Uruguayan citrus fruits in the Finnish market

Uruguayan citrus arrived in Finland and showed its potential to compete in this market as an off-season fruit.
Publication date: 11/05/2020

Uruguayan citrus arrived in Finland and showed its potential to compete in this market as an off-season fruit. The Finnish Customs Service monitors the condition of fresh fruit and vegetables imported from outside the EU by means of document checks and plant health checks.

Finnish consumer

The annual per capita consumption of citrus fruits was 14.45 kg in 2019. Finnish consumers have a strong interest in increasing the variety of products they consume. This includes fruits, in particular tropical or exotic ones. 

In Finland, consumers are mostly "price-conscious" when it comes to food, and especially when buying fruit. However, Finnish society is also concerned with the quality, origin, and environmental aspects of production. That is why interest in organic food has grown.

There is also interest in functional foods (nutritional and health-promoting aspects) for which consumers are willing to pay higher prices.

For that reason, hybrid consumption (high quality of the product with a higher degree of social and emotional satisfaction) prevails over price. This applies to products already incorporated into the basic basket such as citrus fruits.

Finland's imports of citrus fruits

In recent years Finland has imported citrus fruit according to the following detail based on Eurostat statistics. Values are expressed in thousands of dollars. 

NCM Product description 2015 2016 2017 2018 2019
080510 Fresh or dried oranges 21.535 25.335 24.163 31.683 30.820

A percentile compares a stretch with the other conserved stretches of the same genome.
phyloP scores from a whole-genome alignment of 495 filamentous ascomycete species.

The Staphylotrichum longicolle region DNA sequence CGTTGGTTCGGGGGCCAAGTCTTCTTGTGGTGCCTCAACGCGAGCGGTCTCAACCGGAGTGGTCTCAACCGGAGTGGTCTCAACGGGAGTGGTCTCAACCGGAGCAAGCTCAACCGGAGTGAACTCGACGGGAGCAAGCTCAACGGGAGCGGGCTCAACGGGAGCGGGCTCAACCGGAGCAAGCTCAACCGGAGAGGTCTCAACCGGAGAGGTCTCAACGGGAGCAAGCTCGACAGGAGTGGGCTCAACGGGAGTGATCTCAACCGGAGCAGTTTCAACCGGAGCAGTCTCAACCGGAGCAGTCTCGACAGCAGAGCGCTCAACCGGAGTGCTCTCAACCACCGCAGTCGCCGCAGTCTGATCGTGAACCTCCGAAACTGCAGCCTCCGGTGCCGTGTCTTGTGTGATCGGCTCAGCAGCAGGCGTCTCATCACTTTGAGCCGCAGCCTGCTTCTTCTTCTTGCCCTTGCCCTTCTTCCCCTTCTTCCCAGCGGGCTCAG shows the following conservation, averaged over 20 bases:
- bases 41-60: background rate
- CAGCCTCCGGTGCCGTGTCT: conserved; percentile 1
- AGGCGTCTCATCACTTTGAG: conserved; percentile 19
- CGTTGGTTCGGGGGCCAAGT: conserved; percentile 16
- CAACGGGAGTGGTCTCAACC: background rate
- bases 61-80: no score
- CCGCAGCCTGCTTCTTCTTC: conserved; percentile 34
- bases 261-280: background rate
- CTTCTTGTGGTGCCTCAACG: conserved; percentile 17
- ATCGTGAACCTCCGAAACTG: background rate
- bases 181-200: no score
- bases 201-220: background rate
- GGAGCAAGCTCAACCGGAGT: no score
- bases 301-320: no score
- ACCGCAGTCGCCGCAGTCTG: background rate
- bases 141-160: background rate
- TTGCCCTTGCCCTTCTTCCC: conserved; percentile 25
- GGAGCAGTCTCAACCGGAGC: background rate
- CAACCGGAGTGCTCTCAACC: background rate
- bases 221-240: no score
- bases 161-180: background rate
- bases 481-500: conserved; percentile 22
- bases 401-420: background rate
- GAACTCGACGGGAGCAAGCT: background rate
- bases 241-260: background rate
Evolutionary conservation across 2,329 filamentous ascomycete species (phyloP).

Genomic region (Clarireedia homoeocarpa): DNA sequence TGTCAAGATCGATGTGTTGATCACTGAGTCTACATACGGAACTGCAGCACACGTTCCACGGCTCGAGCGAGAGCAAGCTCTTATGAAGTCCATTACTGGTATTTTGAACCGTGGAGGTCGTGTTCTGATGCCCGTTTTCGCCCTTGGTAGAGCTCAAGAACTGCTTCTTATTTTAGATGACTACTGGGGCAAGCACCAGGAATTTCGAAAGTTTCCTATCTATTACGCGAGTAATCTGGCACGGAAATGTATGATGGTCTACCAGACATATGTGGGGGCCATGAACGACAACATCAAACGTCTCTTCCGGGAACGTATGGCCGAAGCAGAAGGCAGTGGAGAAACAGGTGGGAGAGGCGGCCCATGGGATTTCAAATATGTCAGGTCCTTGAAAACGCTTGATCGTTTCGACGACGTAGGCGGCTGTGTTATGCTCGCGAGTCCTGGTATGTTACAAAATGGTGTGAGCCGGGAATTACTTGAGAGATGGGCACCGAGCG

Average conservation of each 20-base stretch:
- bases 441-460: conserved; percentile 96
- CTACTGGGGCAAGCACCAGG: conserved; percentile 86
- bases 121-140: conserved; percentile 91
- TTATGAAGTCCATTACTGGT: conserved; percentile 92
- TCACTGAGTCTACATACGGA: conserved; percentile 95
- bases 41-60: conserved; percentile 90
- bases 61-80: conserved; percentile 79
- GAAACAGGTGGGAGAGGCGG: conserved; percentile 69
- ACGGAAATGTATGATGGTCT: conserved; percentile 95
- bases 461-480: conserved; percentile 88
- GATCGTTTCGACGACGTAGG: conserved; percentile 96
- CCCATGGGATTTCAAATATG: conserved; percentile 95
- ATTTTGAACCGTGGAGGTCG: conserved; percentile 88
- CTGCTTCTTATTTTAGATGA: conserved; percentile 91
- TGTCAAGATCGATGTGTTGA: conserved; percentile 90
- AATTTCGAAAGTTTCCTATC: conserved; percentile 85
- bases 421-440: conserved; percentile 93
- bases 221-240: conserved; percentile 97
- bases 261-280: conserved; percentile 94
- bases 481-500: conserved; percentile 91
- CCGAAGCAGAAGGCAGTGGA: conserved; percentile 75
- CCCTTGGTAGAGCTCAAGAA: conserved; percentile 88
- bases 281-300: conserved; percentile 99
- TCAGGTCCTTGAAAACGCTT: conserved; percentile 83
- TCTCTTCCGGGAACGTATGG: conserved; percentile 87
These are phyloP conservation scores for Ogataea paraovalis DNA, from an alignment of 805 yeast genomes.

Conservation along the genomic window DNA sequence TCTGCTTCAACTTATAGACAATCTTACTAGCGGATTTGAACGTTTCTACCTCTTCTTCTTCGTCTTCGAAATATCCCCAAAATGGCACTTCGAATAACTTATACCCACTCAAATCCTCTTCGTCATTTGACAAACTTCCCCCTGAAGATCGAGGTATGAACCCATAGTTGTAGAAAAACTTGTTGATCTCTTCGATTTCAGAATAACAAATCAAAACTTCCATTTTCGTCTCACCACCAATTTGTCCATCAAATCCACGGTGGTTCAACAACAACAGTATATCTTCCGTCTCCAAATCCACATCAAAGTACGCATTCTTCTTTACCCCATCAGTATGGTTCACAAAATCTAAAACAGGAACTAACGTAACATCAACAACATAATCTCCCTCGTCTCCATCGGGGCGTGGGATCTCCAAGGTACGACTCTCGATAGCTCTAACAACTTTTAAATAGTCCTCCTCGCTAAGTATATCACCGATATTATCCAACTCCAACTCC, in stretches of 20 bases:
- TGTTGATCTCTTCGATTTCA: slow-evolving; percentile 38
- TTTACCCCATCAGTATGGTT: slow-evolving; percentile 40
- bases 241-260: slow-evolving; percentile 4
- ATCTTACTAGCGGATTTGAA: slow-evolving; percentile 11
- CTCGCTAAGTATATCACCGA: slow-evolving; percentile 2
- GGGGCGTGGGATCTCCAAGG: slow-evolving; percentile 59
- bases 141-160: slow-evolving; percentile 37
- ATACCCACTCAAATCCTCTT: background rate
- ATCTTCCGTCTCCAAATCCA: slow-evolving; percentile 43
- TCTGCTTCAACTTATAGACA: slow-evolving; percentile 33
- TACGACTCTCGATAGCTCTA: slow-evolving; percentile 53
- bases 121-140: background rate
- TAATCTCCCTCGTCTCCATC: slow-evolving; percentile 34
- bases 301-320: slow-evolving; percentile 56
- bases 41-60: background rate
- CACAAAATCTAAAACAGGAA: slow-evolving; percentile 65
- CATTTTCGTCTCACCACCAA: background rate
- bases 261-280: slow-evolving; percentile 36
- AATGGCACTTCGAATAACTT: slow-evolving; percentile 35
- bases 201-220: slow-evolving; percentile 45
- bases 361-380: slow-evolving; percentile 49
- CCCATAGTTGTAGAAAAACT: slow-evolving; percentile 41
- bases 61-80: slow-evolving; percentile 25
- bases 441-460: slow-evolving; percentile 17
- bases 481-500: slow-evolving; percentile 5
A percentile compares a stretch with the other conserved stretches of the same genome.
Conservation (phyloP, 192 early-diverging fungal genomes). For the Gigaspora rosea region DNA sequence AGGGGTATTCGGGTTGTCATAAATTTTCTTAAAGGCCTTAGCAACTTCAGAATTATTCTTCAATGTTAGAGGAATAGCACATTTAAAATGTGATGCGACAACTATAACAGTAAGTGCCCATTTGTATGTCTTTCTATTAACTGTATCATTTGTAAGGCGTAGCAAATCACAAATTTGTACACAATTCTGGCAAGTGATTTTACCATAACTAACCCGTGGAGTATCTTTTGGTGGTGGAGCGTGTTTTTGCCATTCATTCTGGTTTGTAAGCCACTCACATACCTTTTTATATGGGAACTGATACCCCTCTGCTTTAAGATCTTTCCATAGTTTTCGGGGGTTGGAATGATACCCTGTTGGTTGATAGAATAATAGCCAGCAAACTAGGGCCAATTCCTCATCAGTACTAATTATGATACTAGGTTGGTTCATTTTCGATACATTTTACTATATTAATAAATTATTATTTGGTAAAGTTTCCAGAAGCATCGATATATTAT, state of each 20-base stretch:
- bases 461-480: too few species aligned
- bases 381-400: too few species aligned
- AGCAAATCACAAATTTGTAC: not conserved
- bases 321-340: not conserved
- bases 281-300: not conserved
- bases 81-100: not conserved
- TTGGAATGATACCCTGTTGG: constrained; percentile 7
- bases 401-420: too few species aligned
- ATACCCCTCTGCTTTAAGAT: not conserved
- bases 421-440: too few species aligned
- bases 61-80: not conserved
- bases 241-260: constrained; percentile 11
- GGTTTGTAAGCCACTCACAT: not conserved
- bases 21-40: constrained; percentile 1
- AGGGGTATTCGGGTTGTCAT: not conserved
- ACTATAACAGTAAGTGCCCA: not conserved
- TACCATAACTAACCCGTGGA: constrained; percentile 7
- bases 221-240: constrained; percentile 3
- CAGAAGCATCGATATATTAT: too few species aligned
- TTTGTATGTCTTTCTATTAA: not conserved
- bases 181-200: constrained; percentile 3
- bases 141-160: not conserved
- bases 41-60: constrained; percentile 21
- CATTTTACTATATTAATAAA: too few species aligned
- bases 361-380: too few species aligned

080522 Clementine 0 0 23.828 25.417 27.337
080550 Lemons "Citrus limonum" and limes
"Citrus aurantifolia, Citrus latifobia", fresh...
9.378 12.885 12.292 14.038 12.263
080521 Mandarins (including tangerines and satsumas) 0 0 17.534 18.711 12.179
080529 Wilkings and similar citrus hybrids, fresh or dried 0 0 1.185 1.972 3.520
080540 Grapefruit, fresh or dried 2.274 2.783 3.264 2.941 2.730
080590 Citrus fruits, fresh or dried (ex. oranges,
lemons "Citrus limonum", ...
141 221 1.850 38 48
080520 Mandarins, incl. tangerines and satsumas;
clementines, wilkings and similar citrus hybrids 
40.339 45.078 0 0 0

It should be noted that 35% of this total corresponds to fresh oranges and 31% to clementines. Lemons and tangerines account for 14% each.

By 2019, the top 10 countries supplying the local citrus market in terms of value are:

Exporters Imported value
Imported value
Imported value
Imported value
Imported value
Worldwide 73.668 86.302 84.116 94.800 88.897
Spain 32.027 38.788 36.195 40.119 44.107
Netherlands 13.036 15.482 15.835 19.125 17.883
Germany 8.935 9.572 10.350 13.035 12.135
Egypt 5.729 6.642 5.334 6.446 3.172
South Africa 2.436 2.143 2.812 2.111 2.953
Italy 259 765 1.286 2.378 2.587
Morocco 1.240 1.450 1.941 2.925 2.294
Israel 6.885 7.238 5.581 6.319 1.823
Denmark 262 252 275 702 653
Argentina 461 493 382 273 314

Distribution channels 

The general food retail market in Finland is highly concentrated. Almost all fresh fruit and vegetables are sold through supermarkets, hypermarkets, and other shops belonging to one of the few retail chain groups.

The 2 largest retail chains in Finland are the K Group and the S Group, with a market share of almost 80%. In 2016, the share of S Group was 47.2% and that of K Group was 36.2%. Lidl took 3rd place with 8.8%.

It is also vertically integrated with supply companies (wholesalers) and distribution companies (such as Kespro, Inex Partners, and Tuko Logistics). This allows maintaining an efficient delivery system and a national network of supermarkets and other stores in a country that has a very low population density, especially in the north.

Additionally, in many cases, the fruit supply is centralized at the European level. The Finnish Kesko food is a member of Associated Marketing Services (AMS), a strategic purchasing alliance based in the Netherlands.

The also Finnish Sgroup has its own distribution channels and some purchasing decisions are made in such purchasing alliances. Purchasing is often centralized nationally for large volumes of (core) products directly from the countries of origin. The Trading A/S Cooperative (Nordic association for international purchasing) has a headquarters in Valencia, Spain from where it organizes international tenders for its member cooperatives.

Source: Prepared by Uruguay XXI on the basis of data from the Embassy of Uruguay in Finland.


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